In the past year the collaboration between Kiasma and Vattenfall, URB on Tour, has visited provincial capitals around Finland, including Jyväskylä, Tampere and Hämeenlinna. Urban art has also been taken to places not usually considered very urban, such as Heinola and Oulainen. Some have even humorously suggested that the towns' urbanity does not extend to concrete, let alone traffic lights.
The five-stop concept of the URB tour has alternated from the regional entity of Tampere to the URB event in Heinola. Doubts about the ‘urbanity' of smaller locations are possibly well founded when it comes to the size of their infrastructure but are incorrect when it comes to the enthusiasm expressed by the young participants. Many of the young people who participated in the workshops said that for once they had the opportunity to do things they normally do not get to do in their home town.
Performers as seen on the Net
The various contacts from all around Finland are behind the concept and planning of the URB on Tour. Young people have asked why the URB festival and its workshops are arranged only in Helsinki. Young people of today are proficient in the use of the Internet, and Helsinki is no longer the 'big world' in the sense that it was a few decades ago. In the 2000s, young people pick and choose their influences from urban cultures around the world. Strong communal subcultures function and keep in touch through the Net, regardless of the places of residence of their members.
The stars in their fields are known through video clips and websites. For example, the instructor of the break dance course arranged in Kangasala, Jussi "Focus" Sirviö, was familiar to the participants of the beginner course, and no introductions were necessary. Of course everyone knew Focus.
However, the information flow from the Net and television may cause misunderstandings that the workshops have helped rectify. For many, break dance has meant only Music TV-type ‘wiggling the butt', which has nothing to do with break dance itself. This has been discussed particularly when the group has consisted only of girls.
VJ is a video mixer
In the Jyväskylä and Tampere regions the original idea was to organise the workshops outside the regional centre to show the young people that they do not necessarily have to seek hobbies in the regional centres; however, no one signed for the first video-mixing workshop in Muurame in October 2006, so it was moved to Jyväskylä. The same thing happened to the video-mixing workshop in the Tampere region. The workshop was originally meant to be organised in Pirkkala but it was moved to Tampere where the workshop was fully booked in a matter of days. On the basis of the experiences (and tribulations) of the workshop, it became evident that the concept of video mixing and its abbreviation VJ (video jockey) was completely unknown to 15- to 19-year-olds. The work had to be started from the very beginning. In Pirkkala, Petri Ruikka, one of the two instructors of the workshop, visited the lower and upper secondary schools to explain the meaning of the VJ concept to the young people.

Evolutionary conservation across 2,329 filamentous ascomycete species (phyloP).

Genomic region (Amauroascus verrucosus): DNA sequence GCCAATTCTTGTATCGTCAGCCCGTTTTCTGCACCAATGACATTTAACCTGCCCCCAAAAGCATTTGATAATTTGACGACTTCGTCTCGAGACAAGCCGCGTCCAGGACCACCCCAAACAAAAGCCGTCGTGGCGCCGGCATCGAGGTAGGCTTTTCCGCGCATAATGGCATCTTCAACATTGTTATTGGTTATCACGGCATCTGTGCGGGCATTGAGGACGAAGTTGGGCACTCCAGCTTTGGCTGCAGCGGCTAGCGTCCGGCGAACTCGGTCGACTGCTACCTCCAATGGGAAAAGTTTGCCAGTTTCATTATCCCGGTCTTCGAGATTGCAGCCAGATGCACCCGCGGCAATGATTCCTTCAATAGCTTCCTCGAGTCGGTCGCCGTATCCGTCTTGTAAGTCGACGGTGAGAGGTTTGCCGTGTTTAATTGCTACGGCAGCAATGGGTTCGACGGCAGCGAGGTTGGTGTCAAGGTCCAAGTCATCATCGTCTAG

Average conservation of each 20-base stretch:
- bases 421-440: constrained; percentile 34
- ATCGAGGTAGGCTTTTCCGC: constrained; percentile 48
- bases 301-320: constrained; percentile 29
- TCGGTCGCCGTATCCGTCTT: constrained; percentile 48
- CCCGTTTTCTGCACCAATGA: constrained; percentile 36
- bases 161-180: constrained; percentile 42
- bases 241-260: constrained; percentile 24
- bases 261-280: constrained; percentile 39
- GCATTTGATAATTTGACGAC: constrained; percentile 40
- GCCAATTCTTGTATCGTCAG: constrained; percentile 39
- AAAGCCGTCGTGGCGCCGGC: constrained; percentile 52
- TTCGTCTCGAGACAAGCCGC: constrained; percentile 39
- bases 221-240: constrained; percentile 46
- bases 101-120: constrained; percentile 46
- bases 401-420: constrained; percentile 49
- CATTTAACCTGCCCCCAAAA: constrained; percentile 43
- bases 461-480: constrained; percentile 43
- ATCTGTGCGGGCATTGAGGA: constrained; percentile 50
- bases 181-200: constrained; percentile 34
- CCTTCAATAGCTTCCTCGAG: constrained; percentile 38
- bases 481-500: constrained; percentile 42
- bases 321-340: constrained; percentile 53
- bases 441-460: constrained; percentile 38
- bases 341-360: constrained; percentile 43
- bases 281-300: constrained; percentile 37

From murals to rap
The workshop programme has varied according to the locality and the size of the area. The idea was not to replicate the workshop and events from one locality to the next. The contents of the workshops were always negotiated with local co-operation partners. Views on what kind of content would best suit each locality, and what things are not otherwise available, were discussed in these meetings
The most popular workshop was the mural workshop and it was arranged in each of the five stops of the tour. Murals were painted in local youth centres using spray paint and latex. The easy approachability contributed to the popularity of the workshop, particularly in the smaller localities.
In the rap workshop, the participants put themselves on the line by rapping in front of others. The rap workshop's marginal nature is, of course, further increased by the fact that the participants have to be interested in the means of expression of rap and hip hop cultures. A lecture on the history of murals and graffiti from cave paintings to New York's street culture was given in connection with the mural workshop. The lecture aimed at correcting prejudices about ‘smudges on the wall' and the subject was approached rather from the perspective of art.
Performances in the events
An URB on Tour event was organised on each of the stops on the tour, in which the workshop instructors took to the stage. In addition, these events presented performing opportunities to local groups and artists. The Tampere URB event in the Hällä stage was sold out, whereas the atmosphere in Heinola was more homely. When Beatboxer Felix Zenger stepped onto the Youth Centre Pleissi's stage in Heinola an autograph hunter marvelled aloud about how amazing it was to see Felix live when he had just been performing on Voice TV.
Waiting for continuation
The co-operation with local partners was flexible. The programme for the tour was planned in collaboration and the aim was to find the right target groups. Hopefully, workshops will be organised in the future as well. For example, in Hankasalmi, Nokia and Kangasala actors in youth and culture work asked for tips and ideas on how they could organise similar courses by themselves when there was an apparent demand and enthusiasm for them among the young people.